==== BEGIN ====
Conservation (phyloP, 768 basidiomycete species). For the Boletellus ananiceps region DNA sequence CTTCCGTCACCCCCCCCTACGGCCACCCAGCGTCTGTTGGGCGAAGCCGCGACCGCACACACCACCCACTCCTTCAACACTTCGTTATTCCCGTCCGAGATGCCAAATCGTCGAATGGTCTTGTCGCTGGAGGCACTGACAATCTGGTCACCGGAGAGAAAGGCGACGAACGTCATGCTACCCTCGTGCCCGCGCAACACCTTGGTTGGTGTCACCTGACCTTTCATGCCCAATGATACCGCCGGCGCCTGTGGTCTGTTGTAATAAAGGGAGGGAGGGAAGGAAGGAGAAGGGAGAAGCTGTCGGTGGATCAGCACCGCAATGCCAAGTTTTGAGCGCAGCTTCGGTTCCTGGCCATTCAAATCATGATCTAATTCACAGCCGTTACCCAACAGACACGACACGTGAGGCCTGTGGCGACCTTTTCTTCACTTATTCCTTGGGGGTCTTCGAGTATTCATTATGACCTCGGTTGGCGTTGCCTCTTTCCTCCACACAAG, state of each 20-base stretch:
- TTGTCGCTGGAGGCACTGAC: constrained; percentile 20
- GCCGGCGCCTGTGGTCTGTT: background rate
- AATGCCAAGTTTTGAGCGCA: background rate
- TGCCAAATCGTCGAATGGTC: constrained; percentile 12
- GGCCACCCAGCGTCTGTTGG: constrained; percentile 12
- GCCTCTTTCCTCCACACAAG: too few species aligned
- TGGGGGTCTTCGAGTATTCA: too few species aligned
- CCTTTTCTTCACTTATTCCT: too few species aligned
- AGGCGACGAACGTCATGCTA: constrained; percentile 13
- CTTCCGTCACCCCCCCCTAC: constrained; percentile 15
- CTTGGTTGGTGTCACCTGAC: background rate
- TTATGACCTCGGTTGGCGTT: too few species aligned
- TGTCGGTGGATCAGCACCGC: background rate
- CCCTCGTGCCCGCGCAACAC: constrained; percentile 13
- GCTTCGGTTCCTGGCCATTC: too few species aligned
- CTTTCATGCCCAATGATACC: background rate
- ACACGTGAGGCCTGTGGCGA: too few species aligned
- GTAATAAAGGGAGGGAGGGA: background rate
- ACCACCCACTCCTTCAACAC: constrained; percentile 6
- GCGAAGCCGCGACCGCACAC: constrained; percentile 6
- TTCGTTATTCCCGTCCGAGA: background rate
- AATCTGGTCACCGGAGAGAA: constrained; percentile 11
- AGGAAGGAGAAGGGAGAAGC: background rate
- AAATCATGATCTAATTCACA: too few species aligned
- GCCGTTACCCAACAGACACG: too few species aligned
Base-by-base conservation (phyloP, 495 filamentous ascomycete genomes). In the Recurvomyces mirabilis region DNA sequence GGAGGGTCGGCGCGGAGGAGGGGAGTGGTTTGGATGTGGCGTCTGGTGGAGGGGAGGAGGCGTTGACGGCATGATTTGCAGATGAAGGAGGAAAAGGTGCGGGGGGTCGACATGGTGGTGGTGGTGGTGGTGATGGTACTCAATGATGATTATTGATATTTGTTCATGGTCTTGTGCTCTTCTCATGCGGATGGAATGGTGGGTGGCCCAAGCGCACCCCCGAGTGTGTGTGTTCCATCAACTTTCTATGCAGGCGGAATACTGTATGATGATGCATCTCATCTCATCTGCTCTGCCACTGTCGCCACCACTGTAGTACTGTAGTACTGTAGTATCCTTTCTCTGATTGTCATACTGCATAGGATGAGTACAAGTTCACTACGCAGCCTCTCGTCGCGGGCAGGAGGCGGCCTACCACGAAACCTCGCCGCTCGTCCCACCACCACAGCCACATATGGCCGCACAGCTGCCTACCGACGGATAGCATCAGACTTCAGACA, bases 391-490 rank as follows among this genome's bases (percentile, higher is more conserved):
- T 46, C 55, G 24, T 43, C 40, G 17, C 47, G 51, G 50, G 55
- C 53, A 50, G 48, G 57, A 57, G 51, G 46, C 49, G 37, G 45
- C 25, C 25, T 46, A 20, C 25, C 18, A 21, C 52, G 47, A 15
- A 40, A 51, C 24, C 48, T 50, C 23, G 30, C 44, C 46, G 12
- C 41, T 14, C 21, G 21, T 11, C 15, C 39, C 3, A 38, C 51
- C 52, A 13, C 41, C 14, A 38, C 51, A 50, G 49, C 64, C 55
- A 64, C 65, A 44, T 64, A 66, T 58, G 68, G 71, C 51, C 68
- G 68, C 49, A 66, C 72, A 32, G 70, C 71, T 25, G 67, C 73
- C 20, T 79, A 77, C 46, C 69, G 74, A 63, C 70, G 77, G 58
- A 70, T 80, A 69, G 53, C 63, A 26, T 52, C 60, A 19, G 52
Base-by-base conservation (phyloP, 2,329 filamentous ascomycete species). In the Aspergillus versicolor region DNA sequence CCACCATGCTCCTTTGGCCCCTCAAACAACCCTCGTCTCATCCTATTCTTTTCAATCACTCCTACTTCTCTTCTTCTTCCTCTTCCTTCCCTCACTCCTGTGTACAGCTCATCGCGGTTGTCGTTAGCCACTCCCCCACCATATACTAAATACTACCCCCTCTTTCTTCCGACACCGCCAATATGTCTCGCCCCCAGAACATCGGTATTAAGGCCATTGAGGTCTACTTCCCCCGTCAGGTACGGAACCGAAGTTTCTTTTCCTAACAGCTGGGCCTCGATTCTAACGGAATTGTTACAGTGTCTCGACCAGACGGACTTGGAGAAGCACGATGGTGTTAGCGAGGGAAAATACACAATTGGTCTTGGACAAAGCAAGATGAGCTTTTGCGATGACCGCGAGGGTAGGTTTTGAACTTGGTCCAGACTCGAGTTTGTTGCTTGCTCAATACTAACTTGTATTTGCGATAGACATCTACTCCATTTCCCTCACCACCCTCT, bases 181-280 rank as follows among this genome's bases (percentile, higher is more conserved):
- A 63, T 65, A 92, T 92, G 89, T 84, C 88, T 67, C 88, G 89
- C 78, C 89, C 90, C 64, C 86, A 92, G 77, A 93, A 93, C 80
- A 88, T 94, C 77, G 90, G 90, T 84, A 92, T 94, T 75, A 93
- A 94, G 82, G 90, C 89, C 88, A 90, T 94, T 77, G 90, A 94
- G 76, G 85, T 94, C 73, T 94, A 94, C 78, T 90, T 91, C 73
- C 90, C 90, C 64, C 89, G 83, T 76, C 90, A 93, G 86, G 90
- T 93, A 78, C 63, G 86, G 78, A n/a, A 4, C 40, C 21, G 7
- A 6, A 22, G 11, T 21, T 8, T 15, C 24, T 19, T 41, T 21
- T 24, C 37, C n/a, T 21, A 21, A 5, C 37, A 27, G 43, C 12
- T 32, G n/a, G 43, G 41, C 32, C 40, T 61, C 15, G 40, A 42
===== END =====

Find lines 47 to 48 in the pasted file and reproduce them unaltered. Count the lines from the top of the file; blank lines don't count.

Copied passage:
- T 24, C 37, C n/a, T 21, A 21, A 5, C 37, A 27, G 43, C 12
- T 32, G n/a, G 43, G 41, C 32, C 40, T 61, C 15, G 40, A 42